• Preserved or salted foods. Consumption of certain preserved or salted foods during childhood is a risk factor for nasopharyngeal cancer.6
  • Radiation exposure. Radiation to the head and neck, for noncancerous conditions or cancer, is a risk factor for cancer of the salivary glands.7
  • Epstein-Barr virus infection. Infection with the Epstein-Barr virus is a risk factor for nasopharyngeal cancer and cancer of the salivary glands.8
  • Asian ancestry, particularly Chinese ancestry, is a risk factor for nasopharyngeal cancer.9


  1. Blot WJ, McLaughlin JK, Winn DM, et al. Smoking and drinking in relation to oral and pharyngeal cancer. Cancer Research 1988; 48(11):3282–3287.
  2. Hashibe M, Brennan P, Chuang SC, et al. Interaction between tobacco and alcohol use and the risk of head and neck cancer: pooled analysis in the International Head and Neck Cancer Epidemiology Consortium. Cancer Epidemiology, Biomarkers and Prevention 2009; 18(2):541–550.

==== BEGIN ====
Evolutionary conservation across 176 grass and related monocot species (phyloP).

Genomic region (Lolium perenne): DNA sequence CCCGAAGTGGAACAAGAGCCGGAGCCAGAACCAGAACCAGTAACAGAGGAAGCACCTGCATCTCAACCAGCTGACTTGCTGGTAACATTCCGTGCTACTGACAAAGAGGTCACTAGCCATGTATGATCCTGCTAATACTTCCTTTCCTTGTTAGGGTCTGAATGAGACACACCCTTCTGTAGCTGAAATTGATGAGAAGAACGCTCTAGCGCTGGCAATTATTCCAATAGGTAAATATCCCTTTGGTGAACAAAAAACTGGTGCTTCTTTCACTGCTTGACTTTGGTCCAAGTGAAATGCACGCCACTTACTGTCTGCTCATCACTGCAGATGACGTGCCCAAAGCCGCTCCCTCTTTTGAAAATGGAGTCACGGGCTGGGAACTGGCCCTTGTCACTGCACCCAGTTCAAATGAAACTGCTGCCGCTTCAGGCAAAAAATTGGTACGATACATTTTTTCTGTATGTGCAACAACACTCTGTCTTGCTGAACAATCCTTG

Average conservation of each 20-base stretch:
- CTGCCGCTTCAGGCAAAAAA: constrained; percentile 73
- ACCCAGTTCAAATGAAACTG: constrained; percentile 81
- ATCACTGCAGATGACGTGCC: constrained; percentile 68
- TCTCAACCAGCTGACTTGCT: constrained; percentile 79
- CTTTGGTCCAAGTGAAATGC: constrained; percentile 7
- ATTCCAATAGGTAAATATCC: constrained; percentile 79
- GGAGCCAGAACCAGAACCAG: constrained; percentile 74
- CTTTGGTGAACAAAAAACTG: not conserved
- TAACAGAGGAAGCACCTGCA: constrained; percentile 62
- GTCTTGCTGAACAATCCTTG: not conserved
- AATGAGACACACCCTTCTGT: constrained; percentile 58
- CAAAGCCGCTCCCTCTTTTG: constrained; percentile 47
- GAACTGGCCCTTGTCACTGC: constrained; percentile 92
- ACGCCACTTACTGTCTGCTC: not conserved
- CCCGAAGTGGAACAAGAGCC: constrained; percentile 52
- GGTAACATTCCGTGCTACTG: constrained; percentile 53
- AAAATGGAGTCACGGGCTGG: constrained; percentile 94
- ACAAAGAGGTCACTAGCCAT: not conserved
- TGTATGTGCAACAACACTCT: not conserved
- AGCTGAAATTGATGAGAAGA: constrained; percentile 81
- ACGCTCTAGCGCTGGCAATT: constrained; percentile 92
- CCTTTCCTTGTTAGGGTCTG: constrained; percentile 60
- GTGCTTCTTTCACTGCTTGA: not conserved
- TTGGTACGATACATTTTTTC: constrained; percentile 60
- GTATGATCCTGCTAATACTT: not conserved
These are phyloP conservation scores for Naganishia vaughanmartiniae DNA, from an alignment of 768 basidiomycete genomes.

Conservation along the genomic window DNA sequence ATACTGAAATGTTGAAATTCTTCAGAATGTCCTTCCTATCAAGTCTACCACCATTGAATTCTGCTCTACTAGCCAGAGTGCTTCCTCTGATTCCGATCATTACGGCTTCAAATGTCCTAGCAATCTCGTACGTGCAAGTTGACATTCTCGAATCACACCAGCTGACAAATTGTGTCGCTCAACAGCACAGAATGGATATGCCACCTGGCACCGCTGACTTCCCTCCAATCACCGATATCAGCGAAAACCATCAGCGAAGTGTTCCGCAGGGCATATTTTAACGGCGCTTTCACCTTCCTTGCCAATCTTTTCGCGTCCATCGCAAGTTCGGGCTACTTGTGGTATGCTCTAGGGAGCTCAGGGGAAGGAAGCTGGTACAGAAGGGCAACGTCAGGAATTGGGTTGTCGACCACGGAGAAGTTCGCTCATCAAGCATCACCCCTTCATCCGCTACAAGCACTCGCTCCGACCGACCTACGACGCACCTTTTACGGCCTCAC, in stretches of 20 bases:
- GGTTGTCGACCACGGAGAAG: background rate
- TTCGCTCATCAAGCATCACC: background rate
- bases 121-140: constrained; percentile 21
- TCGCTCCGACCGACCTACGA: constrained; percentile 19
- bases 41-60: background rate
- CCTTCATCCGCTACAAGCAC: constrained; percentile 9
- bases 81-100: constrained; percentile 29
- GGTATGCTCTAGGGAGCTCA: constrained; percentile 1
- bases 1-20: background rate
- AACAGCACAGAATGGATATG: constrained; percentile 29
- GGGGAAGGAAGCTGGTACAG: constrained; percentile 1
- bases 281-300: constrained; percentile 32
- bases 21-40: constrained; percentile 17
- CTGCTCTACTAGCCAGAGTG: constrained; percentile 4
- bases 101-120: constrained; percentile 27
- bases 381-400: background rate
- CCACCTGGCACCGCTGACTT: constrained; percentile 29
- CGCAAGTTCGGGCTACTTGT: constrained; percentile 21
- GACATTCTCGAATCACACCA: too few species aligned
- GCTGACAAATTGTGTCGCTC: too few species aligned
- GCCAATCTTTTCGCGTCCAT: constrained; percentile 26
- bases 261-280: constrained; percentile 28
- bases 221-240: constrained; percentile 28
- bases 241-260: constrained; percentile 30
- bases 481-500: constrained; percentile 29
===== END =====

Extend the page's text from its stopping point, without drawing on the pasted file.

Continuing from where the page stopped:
3. Danaei G. Global burden of infection-related cancer revisited. The Lancet Oncology. Published early online May 9, 2012. doi:10.1016/S1470-2045(12)70176-6.
  4. Goldenberg D, Lee J, Koch WM, et al. Habitual risk factors for head and neck cancer. Otolaryngology and Head and Neck Surgery 2004; 131(6):986–993.
  5. Yu MC, Yuan JM. Nasopharyngeal Cancer. In: Schottenfeld D, Fraumeni JF Jr., editors. Cancer Epidemiology and Prevention. 3rd ed. New York: Oxford University Press, 2006.
  6. Mayne ST, Morse DE, Winn DM. Cancers of the Oral Cavity and Pharynx. In: Schottenfeld D, Fraumeni JF Jr., editors. Cancer Epidemiology and Prevention. 3rd ed. New York: Oxford University Press, 2006.
  7. Chien YC, Chen JY, Liu MY, et al. Serologic markers of Epstein-Barr virus infection and nasopharyngeal carcinoma in Taiwanese men. New England Journal of Medicine 2001; 345(26):1877–1882.